MADISON, Wis. -- Wisconsin running back Montee Ball's highlight tape of touchdowns might as well be a full-length feature. He entered Saturday with 77, one shy of the FBS all-time record.
Unfortunately for Ball, Ohio State linebacker Ryan Shazier watched most of the movie in the week leading up to Saturday's game.
"He scores plenty of touchdowns," Shazier said. "I watched film on him, and I saw when he gets around the [1- or 2-yard line], he likes to jump. So once he jumped, I jumped, and I punched the ball out."
Shazier's forced fumble against Ball late in the fourth quarter -- just the second lost fumble in Ball's record-setting career -- ended up not meaning much. Wisconsin scored on its next possession to tie the game before Ohio State went on to win 21-14 in overtime.
But Shazier's play epitomized Ohio State's victory, one fueled by defense with a sprinkle of special teams, thanks to Corey "Philly" Brown.
Braxton Miller won't be on "SportsCenter" tonight, but Shazier should be. So should defensive end John Simon, who tied a career high with four sacks. So should cornerback Bradley Roby, who had to cover two players after a teammate blew an assignment and batted down a sure-fire touchdown catch by Derek Watt.
The silver bullets stood tall at Camp Randall Stadium, helping Ohio State secure a Leaders Division title, maintain a perfect 11-0 record and set up a chance for perfection in The Game next week against Michigan.
"Our offense kind of struggled a little bit, but at the same time, it's a team sport, so the defense, we needed to go out and do our thing," said Roby, who wore a Leaders Division championship T-shirt. "Defense wins championships. We thrive on that."
Added defensive tackle Johnathan Hankins: "Being here at Ohio State, the defense always carries this team."
Wisconsin (7-4, 4-3 Big Ten) moved the ball better than Ohio State, outgaining the Buckeyes 360-236. The Badgers reached Buckeyes territory on four drives and started two others in plus territory. Ball had 191 rushing yards on 39 carries, while quarterback Curt Phillips passed the ball much more than he did the previous week with some success (14-for-25 passing).
But Ohio State allowed just 14 points.
"That's where it hurts the most," Ball said. "We're driving the football down the field, driving down the field, and we still fall short."
Ball tied Travis Prentice's Football Bowl Subdivision record midway through the second quarter and appeared ready to break it as Wisconsin reached the Buckeyes' 3-yard line with 3:44 remaining. Thanks to Shazier, Ball remains stuck on 77.
"We knew that he needed two to break the record, and we were not going to allow him to break it on us," Shazier said.
First-year coach Urban Meyer often tells his players, a team that refuses to be beat won't be beat. Ohio State at times has looked like a team that would be beat. It looked that way for stretches of the Big Ten opener against Michigan State. It looked that way for much of an Oct. 20 game against Purdue before surviving in overtime without Miller.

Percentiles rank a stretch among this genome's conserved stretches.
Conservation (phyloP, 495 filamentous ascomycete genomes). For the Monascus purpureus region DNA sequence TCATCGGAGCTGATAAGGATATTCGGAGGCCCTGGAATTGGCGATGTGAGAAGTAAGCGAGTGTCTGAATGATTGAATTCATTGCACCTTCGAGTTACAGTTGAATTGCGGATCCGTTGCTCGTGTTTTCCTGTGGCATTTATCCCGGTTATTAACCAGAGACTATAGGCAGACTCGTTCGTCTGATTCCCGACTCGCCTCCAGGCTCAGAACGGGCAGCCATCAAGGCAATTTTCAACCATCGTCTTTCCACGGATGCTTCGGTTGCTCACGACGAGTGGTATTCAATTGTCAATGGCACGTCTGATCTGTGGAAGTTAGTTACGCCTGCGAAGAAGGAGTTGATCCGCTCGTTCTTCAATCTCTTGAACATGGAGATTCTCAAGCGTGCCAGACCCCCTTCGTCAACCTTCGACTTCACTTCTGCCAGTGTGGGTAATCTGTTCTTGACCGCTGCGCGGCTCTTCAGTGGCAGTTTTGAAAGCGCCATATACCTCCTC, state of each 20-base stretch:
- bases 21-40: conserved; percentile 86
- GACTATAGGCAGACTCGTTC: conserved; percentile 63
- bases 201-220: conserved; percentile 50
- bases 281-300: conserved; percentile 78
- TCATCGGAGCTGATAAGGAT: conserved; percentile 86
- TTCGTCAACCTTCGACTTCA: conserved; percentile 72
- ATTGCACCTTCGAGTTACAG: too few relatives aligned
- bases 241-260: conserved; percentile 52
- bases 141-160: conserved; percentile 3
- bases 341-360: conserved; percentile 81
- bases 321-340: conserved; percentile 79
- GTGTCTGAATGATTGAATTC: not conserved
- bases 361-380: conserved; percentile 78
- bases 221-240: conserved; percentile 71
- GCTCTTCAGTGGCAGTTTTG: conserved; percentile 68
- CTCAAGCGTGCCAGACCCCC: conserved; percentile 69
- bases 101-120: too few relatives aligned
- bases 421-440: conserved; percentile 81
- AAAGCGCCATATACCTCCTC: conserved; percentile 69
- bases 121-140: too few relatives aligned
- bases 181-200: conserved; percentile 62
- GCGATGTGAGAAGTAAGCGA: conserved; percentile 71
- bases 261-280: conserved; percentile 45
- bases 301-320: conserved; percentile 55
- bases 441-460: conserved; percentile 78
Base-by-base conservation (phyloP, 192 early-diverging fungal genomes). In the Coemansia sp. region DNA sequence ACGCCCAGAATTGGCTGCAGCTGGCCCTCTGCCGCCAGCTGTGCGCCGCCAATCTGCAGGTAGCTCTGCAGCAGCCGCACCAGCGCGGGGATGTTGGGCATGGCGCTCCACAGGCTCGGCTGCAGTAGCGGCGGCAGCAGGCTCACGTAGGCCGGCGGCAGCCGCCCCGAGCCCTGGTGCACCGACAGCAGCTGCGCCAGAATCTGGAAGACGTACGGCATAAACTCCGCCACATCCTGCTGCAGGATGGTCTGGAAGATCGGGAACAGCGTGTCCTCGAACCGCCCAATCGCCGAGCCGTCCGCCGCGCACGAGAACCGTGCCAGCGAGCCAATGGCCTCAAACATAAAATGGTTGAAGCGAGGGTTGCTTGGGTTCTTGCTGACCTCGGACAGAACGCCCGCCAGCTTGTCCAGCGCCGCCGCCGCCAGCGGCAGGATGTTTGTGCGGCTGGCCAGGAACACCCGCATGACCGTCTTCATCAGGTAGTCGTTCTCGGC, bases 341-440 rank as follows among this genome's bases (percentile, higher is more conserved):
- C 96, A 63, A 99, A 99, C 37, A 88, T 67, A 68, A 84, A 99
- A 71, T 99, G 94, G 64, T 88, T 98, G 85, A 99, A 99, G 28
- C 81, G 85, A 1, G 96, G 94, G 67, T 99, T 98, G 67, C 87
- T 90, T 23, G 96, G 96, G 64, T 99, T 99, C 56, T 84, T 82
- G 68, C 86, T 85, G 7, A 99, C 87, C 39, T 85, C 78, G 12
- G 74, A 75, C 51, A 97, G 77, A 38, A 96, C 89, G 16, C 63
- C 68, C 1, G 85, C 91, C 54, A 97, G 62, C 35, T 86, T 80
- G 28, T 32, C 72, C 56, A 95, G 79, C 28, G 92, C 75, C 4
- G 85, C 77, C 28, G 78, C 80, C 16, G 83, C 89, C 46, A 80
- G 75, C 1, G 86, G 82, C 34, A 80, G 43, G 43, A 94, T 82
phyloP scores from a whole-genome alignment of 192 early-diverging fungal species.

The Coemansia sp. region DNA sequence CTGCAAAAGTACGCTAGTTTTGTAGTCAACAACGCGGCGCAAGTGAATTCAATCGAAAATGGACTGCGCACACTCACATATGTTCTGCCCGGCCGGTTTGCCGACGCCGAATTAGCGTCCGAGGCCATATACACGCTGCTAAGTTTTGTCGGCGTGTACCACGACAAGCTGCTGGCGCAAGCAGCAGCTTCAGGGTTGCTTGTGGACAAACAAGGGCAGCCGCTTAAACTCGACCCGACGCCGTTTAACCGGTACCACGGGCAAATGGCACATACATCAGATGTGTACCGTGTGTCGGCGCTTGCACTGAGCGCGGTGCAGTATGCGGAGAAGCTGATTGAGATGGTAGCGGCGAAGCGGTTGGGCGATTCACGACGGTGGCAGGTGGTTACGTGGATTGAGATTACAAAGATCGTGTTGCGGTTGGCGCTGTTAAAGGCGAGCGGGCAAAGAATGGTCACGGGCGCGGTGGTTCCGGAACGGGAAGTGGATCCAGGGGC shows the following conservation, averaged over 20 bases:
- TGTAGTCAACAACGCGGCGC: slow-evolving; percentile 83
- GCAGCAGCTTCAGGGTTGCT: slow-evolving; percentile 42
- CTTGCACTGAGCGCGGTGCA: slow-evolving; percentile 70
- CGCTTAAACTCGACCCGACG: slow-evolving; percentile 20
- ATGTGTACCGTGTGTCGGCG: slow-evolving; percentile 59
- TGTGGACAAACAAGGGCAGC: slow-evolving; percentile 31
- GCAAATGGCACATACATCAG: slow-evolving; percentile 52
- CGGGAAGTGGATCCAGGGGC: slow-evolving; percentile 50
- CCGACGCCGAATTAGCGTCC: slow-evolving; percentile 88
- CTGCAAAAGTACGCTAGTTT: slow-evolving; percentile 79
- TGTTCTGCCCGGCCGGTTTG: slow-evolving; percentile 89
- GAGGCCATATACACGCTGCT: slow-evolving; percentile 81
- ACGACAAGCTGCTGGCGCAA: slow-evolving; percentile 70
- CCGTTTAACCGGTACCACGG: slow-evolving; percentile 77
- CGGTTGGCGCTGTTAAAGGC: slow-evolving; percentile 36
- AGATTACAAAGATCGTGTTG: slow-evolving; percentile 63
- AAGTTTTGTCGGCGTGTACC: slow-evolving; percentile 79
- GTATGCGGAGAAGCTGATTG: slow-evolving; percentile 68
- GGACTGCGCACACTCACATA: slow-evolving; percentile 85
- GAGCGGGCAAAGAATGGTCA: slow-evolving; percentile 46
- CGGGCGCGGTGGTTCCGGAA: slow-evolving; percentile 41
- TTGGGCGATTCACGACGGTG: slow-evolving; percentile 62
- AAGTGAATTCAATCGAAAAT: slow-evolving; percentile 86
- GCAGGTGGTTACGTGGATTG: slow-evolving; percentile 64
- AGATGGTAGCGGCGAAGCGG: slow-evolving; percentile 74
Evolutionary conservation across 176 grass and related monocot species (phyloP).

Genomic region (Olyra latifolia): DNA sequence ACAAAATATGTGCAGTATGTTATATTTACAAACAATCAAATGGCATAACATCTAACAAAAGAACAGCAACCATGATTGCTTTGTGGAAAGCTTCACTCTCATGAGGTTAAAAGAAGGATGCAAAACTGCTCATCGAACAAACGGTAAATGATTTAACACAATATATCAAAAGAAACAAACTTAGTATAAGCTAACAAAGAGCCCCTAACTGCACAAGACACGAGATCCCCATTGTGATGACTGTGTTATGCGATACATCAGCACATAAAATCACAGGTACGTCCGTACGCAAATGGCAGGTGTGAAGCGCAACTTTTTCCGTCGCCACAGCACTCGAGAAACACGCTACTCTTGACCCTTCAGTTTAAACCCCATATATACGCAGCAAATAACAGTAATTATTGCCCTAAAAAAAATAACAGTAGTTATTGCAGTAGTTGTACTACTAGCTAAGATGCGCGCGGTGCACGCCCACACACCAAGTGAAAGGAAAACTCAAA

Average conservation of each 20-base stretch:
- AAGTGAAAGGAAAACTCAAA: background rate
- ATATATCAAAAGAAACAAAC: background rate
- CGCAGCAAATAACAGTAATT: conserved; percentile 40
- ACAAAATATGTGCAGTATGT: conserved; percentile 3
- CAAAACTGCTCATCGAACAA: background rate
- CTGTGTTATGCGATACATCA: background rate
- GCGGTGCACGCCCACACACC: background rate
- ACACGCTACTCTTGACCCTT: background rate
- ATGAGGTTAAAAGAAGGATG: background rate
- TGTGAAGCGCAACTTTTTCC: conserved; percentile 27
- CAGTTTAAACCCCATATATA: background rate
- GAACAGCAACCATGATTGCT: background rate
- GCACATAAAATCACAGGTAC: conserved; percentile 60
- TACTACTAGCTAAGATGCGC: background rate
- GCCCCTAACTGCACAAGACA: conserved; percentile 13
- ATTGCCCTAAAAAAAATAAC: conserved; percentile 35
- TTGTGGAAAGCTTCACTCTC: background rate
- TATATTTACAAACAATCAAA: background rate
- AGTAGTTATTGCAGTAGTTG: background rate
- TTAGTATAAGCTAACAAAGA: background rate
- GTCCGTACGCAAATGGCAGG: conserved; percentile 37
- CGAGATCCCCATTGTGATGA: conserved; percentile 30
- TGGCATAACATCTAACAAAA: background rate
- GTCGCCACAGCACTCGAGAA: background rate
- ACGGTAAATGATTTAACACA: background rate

It even looked that way after Wisconsin forced overtime when Phillips found Jacob Pedersen in the end zone with eight seconds left in regulation.
"We were sucking our thumbs after that," Meyer said.
But once again, Ohio State made the plays it had to. Running back Carlos Hyde, who had just 13 carries in regulation, broke a tackle and ran 11 yards on the first play of overtime. Three plays later, he scooted easily into the end zone.
The defense then took over. Linebacker Etienne Sabino, playing for the first time since suffering a broken leg in the Big Ten opener against Nebraska, dropped Ball for a loss of 2 yards. Safety Christian Bryant, who recovered Ball's fumble in the fourth quarter, broke up a pass on fourth down to end it.
"We can't be beat," Hankins said. "We're not settling for a loss. We want to go undefeated, and that's our goal."
Shazier called Camp Randall Stadium a "gladiator-type atmosphere," as Wisconsin fans tried boost Ball and the other seniors to a win that would have further validated the Badgers' spot in the Big Ten title game Dec. 1. Instead, the Buckeyes were the bad guys again, sweeping their Big Ten road schedule -- a hallmark of Jim Tressel's best teams and Meyer's first.
"You go into someone else's home, in front of their fans, their moms, their girlfriends, and you just want to dominate them," Roby said. "What's better than that? Going into somebody else's house and taking everything they have. You see that when we play away games. We play way better than we do at home."
Ohio State will have to be good at home to preserve perfection. The season ends next Saturday no matter what for a Buckeyes team that, while flawed, has managed to walk off the field a winner 11 times.
Michigan comes in with an outside chance to reach the Big Ten title game and a definite chance to ruin the Buckeyes' quest for 12-0.
"We can talk about it now," Meyer said.
The Game is here. A chance for Ohio State's sixth-ever undefeated, untied season is at stake.
"[Wisconsin] is not our rival," Meyer said. "The next one is."